Johns Hopkins has launched an interdisciplinary institute aimed at developing the mathematical theories that will hasten the analysis of the massive amounts of data being used to study everything from the inner workings of the human cell to the structure of the universe.
In This Issue
Jennifer Elisseeff, professor of biomedical engineering, and Charles Meneveau, professor of mechanical engineering, were among 83 new members, along with 16 foreign members, elected into the 2018 class.
One robot that can retrieve objects drifting into deep water using a whirligig beetle’s swimming ability. Another that can deliver letters and greeting cards with the speed and grace of a dragonfly. Both were among the “Robo-Bugs” imagined and designed by third graders at Barclay Elementary/Middle School last fall.
Having sensitive, lightweight, and portable gas-sensing systems could be helpful for a variety of different users: people with asthma searching for their triggers, soldiers at risk of chemical attack, or industrial workers facing toxic gas exposures.
A cyber attack disabling America’s power grid would be catastrophic. New software developed at Johns Hopkins could help mitigate that risk.
Engineering principles have influenced a variety of areas, but one that remains relatively untouched is the human brain. Archana Venkataraman aims to change that.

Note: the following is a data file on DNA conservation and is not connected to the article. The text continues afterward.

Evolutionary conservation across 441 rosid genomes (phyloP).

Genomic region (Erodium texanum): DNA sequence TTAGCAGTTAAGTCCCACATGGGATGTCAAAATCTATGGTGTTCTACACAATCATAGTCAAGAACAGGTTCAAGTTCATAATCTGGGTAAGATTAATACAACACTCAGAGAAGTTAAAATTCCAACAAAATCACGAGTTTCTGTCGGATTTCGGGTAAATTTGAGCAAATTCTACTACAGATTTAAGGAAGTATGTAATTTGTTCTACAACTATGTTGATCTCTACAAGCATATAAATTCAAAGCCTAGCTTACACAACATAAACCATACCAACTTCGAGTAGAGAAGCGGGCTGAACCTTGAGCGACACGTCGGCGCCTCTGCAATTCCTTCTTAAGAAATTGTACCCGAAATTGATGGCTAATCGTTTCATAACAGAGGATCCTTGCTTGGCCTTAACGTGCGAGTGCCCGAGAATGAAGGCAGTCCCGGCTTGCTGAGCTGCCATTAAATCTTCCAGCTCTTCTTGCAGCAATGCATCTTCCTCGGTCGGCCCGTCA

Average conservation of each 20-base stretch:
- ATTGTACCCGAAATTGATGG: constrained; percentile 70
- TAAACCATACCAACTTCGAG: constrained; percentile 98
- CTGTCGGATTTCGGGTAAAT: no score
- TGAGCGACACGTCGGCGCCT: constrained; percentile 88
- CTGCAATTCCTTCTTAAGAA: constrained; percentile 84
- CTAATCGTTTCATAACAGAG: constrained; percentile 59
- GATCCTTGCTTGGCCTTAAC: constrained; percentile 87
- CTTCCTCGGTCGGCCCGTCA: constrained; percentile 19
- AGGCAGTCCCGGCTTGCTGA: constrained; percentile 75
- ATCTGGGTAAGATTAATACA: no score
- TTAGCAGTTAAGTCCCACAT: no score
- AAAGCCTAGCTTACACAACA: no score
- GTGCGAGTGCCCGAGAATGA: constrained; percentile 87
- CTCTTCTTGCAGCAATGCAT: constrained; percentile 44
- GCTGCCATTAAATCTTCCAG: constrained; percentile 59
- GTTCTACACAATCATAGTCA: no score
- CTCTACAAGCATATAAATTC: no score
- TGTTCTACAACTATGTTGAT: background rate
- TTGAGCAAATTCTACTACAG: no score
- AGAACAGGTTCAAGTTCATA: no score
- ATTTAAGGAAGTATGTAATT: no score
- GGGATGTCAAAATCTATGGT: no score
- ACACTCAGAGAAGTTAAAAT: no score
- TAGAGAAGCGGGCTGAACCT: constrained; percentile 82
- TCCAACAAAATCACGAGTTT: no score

At the first-ever virtual Humanitarian Design Hackathon at Johns Hopkins, student groups have been tasked with generating a solution to a problem or need faced mainly by Syrian refugees in Lebanon.
Clark Kent has Superman. Peter Parker has Spider-Man. And Justin Stith has Jay. The Johns Hopkins Blue Jay, that is.
In a class fondly known as Senior Lab, chemical and biomolecular engineering students begin to transform from passive receivers of knowledge into engineers who troubleshoot equipment quirks and adjust experiments on the fly.
KITT.AI has drawn global attention for its pioneering work in natural language processing—algorithms that recognize spoken language.
Scientific knowledge—not technical skill —is what engineers need to tackle modern challenges and meet new developments with creativity and innovation. Such was the fervent belief of Robert H. “Rob” Roy ’28.
Furniture company Hugo & Hoby is finding success with its old-yet-hip guidelines—locally sourced, sustainable materials, local fabricators, durable and beautiful design, and close personal relationships with both clients and makers.
It’s time to stop using the words “unprecedented” or “one in a pick-your-large-number-year flood” to fool ourselves into believing that we’re experiencing one-off weather that can’t be defended against.
The pace of change here is almost dizzying. In the last year alone, the Whiting School’s footprint on Homewood campus—and slightly beyond—has increased by 20 percent, allowing us to expand our critical core research facilities and world-class laboratories, and add more space for centers and institutes.